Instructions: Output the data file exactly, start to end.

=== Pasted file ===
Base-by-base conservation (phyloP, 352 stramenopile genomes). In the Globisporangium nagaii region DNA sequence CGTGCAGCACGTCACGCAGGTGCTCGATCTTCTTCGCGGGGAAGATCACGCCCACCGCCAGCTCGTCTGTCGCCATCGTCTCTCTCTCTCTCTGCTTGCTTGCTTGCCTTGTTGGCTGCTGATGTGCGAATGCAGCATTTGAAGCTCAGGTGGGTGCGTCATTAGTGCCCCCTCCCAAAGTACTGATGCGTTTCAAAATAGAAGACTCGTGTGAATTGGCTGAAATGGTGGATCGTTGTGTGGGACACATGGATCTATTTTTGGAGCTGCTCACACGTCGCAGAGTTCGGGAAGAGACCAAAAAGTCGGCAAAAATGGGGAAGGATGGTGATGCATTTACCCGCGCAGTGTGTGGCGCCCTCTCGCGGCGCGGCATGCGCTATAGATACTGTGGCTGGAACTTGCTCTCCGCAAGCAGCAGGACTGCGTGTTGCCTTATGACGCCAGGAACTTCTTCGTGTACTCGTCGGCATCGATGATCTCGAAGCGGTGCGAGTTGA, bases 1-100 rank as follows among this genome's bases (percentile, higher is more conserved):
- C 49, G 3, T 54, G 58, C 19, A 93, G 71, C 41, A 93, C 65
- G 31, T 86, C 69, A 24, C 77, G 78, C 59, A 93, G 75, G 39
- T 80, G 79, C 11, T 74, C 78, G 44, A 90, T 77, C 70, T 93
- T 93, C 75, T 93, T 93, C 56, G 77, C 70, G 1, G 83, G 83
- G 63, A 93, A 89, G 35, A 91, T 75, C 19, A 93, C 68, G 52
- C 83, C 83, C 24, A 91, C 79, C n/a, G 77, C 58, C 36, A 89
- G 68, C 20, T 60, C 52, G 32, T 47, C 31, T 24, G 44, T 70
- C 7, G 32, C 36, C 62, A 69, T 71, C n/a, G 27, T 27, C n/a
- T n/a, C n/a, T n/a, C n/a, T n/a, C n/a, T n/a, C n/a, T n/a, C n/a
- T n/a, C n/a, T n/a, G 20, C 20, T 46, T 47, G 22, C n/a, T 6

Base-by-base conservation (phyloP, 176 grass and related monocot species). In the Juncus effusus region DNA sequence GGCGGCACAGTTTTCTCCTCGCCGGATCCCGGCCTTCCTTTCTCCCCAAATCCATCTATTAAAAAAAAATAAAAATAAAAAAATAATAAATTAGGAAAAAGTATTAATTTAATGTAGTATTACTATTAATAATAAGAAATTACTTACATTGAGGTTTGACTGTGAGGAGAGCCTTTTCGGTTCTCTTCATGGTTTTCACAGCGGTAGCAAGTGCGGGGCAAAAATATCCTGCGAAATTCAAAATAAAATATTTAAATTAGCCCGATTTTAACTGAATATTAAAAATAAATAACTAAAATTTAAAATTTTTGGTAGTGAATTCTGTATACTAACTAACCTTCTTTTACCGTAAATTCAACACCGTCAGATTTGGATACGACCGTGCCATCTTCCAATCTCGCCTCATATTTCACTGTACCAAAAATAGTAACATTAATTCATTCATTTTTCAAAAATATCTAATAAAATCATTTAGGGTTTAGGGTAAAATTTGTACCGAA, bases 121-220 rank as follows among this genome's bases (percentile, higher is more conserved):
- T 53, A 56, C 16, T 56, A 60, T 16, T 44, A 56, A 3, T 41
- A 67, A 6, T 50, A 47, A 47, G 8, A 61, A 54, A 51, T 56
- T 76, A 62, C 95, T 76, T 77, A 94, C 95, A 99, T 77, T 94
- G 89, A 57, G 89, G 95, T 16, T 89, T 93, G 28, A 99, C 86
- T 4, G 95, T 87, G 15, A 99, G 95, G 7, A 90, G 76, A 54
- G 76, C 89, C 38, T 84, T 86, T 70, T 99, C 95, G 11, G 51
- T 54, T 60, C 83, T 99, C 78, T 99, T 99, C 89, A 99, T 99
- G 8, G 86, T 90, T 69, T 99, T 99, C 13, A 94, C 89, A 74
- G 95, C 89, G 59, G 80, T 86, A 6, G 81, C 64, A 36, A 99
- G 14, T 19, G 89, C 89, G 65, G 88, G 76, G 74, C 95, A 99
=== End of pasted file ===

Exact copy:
Base-by-base conservation (phyloP, 352 stramenopile genomes). In the Globisporangium nagaii region DNA sequence CGTGCAGCACGTCACGCAGGTGCTCGATCTTCTTCGCGGGGAAGATCACGCCCACCGCCAGCTCGTCTGTCGCCATCGTCTCTCTCTCTCTCTGCTTGCTTGCTTGCCTTGTTGGCTGCTGATGTGCGAATGCAGCATTTGAAGCTCAGGTGGGTGCGTCATTAGTGCCCCCTCCCAAAGTACTGATGCGTTTCAAAATAGAAGACTCGTGTGAATTGGCTGAAATGGTGGATCGTTGTGTGGGACACATGGATCTATTTTTGGAGCTGCTCACACGTCGCAGAGTTCGGGAAGAGACCAAAAAGTCGGCAAAAATGGGGAAGGATGGTGATGCATTTACCCGCGCAGTGTGTGGCGCCCTCTCGCGGCGCGGCATGCGCTATAGATACTGTGGCTGGAACTTGCTCTCCGCAAGCAGCAGGACTGCGTGTTGCCTTATGACGCCAGGAACTTCTTCGTGTACTCGTCGGCATCGATGATCTCGAAGCGGTGCGAGTTGA, bases 1-100 rank as follows among this genome's bases (percentile, higher is more conserved):
- C 49, G 3, T 54, G 58, C 19, A 93, G 71, C 41, A 93, C 65
- G 31, T 86, C 69, A 24, C 77, G 78, C 59, A 93, G 75, G 39
- T 80, G 79, C 11, T 74, C 78, G 44, A 90, T 77, C 70, T 93
- T 93, C 75, T 93, T 93, C 56, G 77, C 70, G 1, G 83, G 83
- G 63, A 93, A 89, G 35, A 91, T 75, C 19, A 93, C 68, G 52
- C 83, C 83, C 24, A 91, C 79, C n/a, G 77, C 58, C 36, A 89
- G 68, C 20, T 60, C 52, G 32, T 47, C 31, T 24, G 44, T 70
- C 7, G 32, C 36, C 62, A 69, T 71, C n/a, G 27, T 27, C n/a
- T n/a, C n/a, T n/a, C n/a, T n/a, C n/a, T n/a, C n/a, T n/a, C n/a
- T n/a, C n/a, T n/a, G 20, C 20, T 46, T 47, G 22, C n/a, T 6

Base-by-base conservation (phyloP, 176 grass and related monocot species). In the Juncus effusus region DNA sequence GGCGGCACAGTTTTCTCCTCGCCGGATCCCGGCCTTCCTTTCTCCCCAAATCCATCTATTAAAAAAAAATAAAAATAAAAAAATAATAAATTAGGAAAAAGTATTAATTTAATGTAGTATTACTATTAATAATAAGAAATTACTTACATTGAGGTTTGACTGTGAGGAGAGCCTTTTCGGTTCTCTTCATGGTTTTCACAGCGGTAGCAAGTGCGGGGCAAAAATATCCTGCGAAATTCAAAATAAAATATTTAAATTAGCCCGATTTTAACTGAATATTAAAAATAAATAACTAAAATTTAAAATTTTTGGTAGTGAATTCTGTATACTAACTAACCTTCTTTTACCGTAAATTCAACACCGTCAGATTTGGATACGACCGTGCCATCTTCCAATCTCGCCTCATATTTCACTGTACCAAAAATAGTAACATTAATTCATTCATTTTTCAAAAATATCTAATAAAATCATTTAGGGTTTAGGGTAAAATTTGTACCGAA, bases 121-220 rank as follows among this genome's bases (percentile, higher is more conserved):
- T 53, A 56, C 16, T 56, A 60, T 16, T 44, A 56, A 3, T 41
- A 67, A 6, T 50, A 47, A 47, G 8, A 61, A 54, A 51, T 56
- T 76, A 62, C 95, T 76, T 77, A 94, C 95, A 99, T 77, T 94
- G 89, A 57, G 89, G 95, T 16, T 89, T 93, G 28, A 99, C 86
- T 4, G 95, T 87, G 15, A 99, G 95, G 7, A 90, G 76, A 54
- G 76, C 89, C 38, T 84, T 86, T 70, T 99, C 95, G 11, G 51
- T 54, T 60, C 83, T 99, C 78, T 99, T 99, C 89, A 99, T 99
- G 8, G 86, T 90, T 69, T 99, T 99, C 13, A 94, C 89, A 74
- G 95, C 89, G 59, G 80, T 86, A 6, G 81, C 64, A 36, A 99
- G 14, T 19, G 89, C 89, G 65, G 88, G 76, G 74, C 95, A 99